It was the perfect day for kayaking. The water was calm. From the point where Master and Commander was shot, along the coastline of tiny islands, and into a bay near Chinese Hat to view the penguins. It is possible there is no better paddle in the world.
It was also our last day of kayaking for the trip. Familiar friends dotted the coastline: Blue Footed Boobies, Rock Herons, Pelicans, Marine Iguanas, and Sally Lightfoot crabs. The following image is kind of a game: if you look closely, you can find a sea lion, a heron, several Sally Lightfoot Crabs, and two Marine Iguanas, one with his arm around the other.
Penguins, a small population of the Galapagos, are the northernmost penguins in their natural habitat. The Galapagos Penguins are small ni size (about a foot tall) and small in numbers (about 1200 alive on the planet - but only 600 during bad weather years.) They are not endangered in that their population seems to be stable, unlike the tortoises that were disappearing forever.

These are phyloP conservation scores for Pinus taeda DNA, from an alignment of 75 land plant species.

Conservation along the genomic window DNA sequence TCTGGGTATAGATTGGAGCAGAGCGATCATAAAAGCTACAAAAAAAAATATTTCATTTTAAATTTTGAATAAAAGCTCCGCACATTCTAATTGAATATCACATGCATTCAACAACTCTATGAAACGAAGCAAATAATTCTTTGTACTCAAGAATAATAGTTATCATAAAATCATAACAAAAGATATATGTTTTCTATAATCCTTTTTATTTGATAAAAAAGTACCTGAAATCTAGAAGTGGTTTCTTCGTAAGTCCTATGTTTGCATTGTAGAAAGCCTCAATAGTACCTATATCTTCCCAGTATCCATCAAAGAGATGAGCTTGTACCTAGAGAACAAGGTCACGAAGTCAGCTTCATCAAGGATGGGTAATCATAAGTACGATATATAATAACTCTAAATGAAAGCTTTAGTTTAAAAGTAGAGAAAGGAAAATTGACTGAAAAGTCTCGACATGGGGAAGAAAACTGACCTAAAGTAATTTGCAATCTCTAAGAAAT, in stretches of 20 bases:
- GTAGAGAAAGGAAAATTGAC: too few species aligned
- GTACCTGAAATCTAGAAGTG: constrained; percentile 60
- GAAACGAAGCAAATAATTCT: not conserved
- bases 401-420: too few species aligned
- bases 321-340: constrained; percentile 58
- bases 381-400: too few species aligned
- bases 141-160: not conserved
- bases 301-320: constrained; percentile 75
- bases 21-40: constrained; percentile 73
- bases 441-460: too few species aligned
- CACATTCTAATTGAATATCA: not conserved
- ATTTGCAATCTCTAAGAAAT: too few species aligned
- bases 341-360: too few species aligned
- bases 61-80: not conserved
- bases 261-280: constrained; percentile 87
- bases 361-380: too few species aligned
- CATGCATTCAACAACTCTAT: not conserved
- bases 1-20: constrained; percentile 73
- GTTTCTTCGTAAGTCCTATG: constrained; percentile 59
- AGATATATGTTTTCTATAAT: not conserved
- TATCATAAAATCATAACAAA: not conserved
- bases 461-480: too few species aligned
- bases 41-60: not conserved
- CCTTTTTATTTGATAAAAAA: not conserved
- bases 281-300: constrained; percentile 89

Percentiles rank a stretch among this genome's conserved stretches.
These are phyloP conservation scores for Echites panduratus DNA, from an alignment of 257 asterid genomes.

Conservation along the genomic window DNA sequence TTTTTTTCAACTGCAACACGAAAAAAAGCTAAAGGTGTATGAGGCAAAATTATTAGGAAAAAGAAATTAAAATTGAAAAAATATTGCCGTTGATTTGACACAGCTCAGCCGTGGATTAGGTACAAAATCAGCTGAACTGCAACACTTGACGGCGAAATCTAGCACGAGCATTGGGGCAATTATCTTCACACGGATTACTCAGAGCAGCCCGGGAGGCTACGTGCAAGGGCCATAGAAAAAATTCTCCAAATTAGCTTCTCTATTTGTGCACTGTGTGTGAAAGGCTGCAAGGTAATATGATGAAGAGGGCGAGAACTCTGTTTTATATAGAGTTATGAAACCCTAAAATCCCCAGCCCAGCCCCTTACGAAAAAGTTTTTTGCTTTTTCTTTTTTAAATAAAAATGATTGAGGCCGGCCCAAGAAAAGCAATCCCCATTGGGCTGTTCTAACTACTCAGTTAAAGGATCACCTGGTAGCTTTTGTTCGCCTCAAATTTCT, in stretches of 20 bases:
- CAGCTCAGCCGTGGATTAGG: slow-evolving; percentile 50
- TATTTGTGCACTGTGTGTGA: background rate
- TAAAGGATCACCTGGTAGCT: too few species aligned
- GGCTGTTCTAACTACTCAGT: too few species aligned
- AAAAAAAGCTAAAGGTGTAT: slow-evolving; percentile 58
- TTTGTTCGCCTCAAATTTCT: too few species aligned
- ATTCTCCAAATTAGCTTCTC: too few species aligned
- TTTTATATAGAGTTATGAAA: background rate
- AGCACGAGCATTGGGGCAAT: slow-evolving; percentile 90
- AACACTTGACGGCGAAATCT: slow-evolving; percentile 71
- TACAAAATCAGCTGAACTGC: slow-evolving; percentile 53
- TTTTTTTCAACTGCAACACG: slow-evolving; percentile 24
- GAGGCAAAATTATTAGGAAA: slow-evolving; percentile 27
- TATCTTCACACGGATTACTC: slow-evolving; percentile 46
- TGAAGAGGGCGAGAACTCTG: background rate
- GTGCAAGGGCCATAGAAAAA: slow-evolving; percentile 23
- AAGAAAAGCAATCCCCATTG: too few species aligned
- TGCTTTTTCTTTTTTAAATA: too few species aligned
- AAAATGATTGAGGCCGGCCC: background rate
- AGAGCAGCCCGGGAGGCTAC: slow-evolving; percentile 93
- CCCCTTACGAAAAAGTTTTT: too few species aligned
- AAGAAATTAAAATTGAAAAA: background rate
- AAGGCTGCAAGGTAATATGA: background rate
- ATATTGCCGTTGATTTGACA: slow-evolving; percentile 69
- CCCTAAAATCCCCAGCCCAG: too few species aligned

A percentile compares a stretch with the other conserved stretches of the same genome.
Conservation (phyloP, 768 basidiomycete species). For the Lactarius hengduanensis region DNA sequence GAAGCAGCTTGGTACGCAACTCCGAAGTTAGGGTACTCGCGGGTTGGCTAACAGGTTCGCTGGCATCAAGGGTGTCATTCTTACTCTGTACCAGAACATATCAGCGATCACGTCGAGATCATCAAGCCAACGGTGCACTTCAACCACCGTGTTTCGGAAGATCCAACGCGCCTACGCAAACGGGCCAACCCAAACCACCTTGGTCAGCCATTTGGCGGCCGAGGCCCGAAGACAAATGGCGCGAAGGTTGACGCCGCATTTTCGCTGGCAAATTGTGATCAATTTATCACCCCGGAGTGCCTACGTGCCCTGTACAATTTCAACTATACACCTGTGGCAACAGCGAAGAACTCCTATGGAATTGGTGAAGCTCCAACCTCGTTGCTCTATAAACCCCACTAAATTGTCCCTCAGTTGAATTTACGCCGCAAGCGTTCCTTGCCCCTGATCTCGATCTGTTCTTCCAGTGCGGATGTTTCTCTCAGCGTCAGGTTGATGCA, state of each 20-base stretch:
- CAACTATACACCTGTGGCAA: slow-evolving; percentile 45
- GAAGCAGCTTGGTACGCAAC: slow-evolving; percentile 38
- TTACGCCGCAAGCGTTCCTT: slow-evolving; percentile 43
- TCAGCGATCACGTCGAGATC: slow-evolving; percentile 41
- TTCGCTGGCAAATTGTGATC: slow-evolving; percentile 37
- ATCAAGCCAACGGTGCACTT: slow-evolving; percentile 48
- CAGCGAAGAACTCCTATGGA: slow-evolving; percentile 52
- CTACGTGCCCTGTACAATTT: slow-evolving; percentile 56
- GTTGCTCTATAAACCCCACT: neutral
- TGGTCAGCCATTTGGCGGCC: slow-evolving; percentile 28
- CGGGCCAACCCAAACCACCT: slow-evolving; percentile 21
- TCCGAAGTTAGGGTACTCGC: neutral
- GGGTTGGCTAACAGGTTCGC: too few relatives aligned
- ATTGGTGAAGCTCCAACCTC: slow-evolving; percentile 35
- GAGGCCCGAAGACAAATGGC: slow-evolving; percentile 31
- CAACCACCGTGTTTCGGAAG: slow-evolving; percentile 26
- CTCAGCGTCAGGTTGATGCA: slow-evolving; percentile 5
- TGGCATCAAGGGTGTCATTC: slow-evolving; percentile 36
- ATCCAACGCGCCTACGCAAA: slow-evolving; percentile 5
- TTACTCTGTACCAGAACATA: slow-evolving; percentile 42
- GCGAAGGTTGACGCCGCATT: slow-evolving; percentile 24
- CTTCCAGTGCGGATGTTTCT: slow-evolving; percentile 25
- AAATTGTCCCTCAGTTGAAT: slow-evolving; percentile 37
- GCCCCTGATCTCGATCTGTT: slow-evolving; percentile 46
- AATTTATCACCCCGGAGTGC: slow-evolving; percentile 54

Because the water was so smooth, we were able to kayak to see the penguins close up which was not in the original planned kayak, but with small groups, spontaneity is a bonus, and one of my dreams finally came true. It is very difficult to bon up and down inches away from the rock where the penguin sits, but if one paddles against the strong current and the other shoots a million photos, you are bound to get two or three good ones. In other words, the penguins were so cute, so you have to bear with us and their monopoly on our film.